We’re on the trail to understand why our homes and our stereo systems get AC power at all – power we rarely ever use in its native form – instead having to convert that AC power into DC first. But why? Why not just send DC to our homes and convert that DC (that we need) to AC for the few appliances that need it?
As we discussed in yesterday’s post this is exactly the course taken by American inventor Thomas Edison. He and a few wealthy investors set out to electrify New York City and change modern civilization from that of a gas and candle lit society to one of electric energy. Light from electric bulbs, rather than a flame, was a profound and brilliant (not to make a pun) game changer perhaps even bigger than the transition from horses to cars.
But Edison’s approach was wrong and was doomed to failure for technical reasons. Edison used all he understood at the time – DC or Direct Current. This is the same energy form found in batteries and was the most common means of transferring energy known at the time. The problem was a basic one: as energy flows down a wire and is used to power things, its level diminishes. The longer the wire and the greater number of devices being powered on that same wire the greater the loss of energy. This meant that Edison power stations would have to be placed every few blocks within a city and even then, the tall buildings of New York would have 1/2 as much light at the top of the building than at the bottom. This simply would not work.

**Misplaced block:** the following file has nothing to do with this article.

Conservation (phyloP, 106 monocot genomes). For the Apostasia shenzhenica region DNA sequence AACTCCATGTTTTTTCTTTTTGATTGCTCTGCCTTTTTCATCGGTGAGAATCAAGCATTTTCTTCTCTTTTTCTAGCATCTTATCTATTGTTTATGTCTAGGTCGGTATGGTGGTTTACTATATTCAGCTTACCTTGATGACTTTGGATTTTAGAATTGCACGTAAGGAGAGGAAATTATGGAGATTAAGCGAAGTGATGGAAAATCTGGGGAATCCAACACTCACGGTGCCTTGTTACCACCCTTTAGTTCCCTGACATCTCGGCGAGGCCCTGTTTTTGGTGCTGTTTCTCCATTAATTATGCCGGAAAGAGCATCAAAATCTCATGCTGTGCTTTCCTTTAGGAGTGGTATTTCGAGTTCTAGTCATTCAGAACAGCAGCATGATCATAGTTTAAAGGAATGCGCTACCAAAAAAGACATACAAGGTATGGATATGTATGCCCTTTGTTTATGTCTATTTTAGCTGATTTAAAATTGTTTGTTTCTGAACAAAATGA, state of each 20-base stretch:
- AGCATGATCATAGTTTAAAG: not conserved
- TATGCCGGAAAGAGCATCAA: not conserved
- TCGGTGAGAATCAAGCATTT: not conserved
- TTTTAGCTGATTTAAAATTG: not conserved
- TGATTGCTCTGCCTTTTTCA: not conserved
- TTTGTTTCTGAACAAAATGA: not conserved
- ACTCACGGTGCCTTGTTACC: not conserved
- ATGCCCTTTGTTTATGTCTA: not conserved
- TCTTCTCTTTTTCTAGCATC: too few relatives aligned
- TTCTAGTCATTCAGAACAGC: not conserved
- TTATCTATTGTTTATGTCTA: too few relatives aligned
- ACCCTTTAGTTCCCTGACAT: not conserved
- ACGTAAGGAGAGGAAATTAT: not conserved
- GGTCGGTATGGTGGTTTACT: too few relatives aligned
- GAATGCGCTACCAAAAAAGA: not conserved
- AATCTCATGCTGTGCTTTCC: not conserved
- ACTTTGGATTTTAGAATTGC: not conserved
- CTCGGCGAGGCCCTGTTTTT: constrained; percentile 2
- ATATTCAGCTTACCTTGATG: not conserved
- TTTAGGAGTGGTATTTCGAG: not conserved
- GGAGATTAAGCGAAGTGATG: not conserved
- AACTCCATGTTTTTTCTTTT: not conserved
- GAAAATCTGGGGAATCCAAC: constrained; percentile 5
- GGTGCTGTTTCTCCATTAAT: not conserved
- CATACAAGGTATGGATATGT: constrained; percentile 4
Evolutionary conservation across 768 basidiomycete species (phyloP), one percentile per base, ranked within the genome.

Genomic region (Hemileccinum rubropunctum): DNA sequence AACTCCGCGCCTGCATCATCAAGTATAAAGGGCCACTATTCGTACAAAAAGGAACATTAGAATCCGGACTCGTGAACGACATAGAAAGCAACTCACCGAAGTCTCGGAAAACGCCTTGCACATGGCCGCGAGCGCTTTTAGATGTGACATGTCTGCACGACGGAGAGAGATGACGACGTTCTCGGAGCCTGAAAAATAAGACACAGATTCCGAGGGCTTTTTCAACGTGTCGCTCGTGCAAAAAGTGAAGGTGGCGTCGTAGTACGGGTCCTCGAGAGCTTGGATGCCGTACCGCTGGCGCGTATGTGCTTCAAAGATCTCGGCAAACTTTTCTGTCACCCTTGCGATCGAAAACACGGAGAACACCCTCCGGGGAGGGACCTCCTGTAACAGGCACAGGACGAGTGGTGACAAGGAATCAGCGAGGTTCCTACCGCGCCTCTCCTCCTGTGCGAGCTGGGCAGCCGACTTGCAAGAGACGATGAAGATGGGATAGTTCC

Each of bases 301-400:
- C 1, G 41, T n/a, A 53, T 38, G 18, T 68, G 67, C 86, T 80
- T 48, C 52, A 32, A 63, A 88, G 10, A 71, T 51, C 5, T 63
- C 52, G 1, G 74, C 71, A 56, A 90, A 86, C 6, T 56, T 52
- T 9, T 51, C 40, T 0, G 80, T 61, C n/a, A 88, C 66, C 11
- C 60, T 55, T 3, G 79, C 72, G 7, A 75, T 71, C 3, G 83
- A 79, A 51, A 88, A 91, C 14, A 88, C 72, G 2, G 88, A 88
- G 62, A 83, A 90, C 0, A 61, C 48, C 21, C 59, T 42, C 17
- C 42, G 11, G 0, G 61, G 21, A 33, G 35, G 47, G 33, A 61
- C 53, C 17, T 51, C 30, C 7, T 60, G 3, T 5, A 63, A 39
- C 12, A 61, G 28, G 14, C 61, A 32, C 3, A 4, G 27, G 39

What Edison needed to do was figure out a way to send more energy than any individual device needed so when it traveled down the wire whatever losses occurred wouldn’t affect performance of the others. Unfortunately there was nothing he knew that could do that. What was needed was a true stroke of genius that could fundamentally change the very nature of Edison’s system.
Enter Nikola Tesla.
Tesla, a Serbian immigrant, landed in America and went straight to work for none other than Thomas Edison. Tesla successfully redesigned Edison’s DC power generators but wound up quitting over a dispute in pay. Tesla went on to work with a financier, George Westinghouse, who wanted to compete with Edison’s investors and company for the growing field of electrifying cities. What Tesla had that Edison didn’t was a real understanding of electrical energy and how to apply that in a way Edison never could – or would.
Tesla understood, as did Edison, that what was needed was a way to send very high voltage down the wires and then take only a small portion of that high voltage where and whenever you needed to power something. Edison had no clue how to do this, but Tesla knew exactly how – and that’s where the story gets really interesting.
Tesla was a trained electrical engineer (unlike Edison) and understood all the principals of electrical energy known at the time. He knew that, in fact, there was a way to do exactly what they wanted – only it could never work with DC.
The secret was to be found in a concept discovered nearly 70 years earlier by Michael Faraday, improved a few years later by Nicolas Callan, and perfected by Otto Blathy in 1839. It was called the transformer.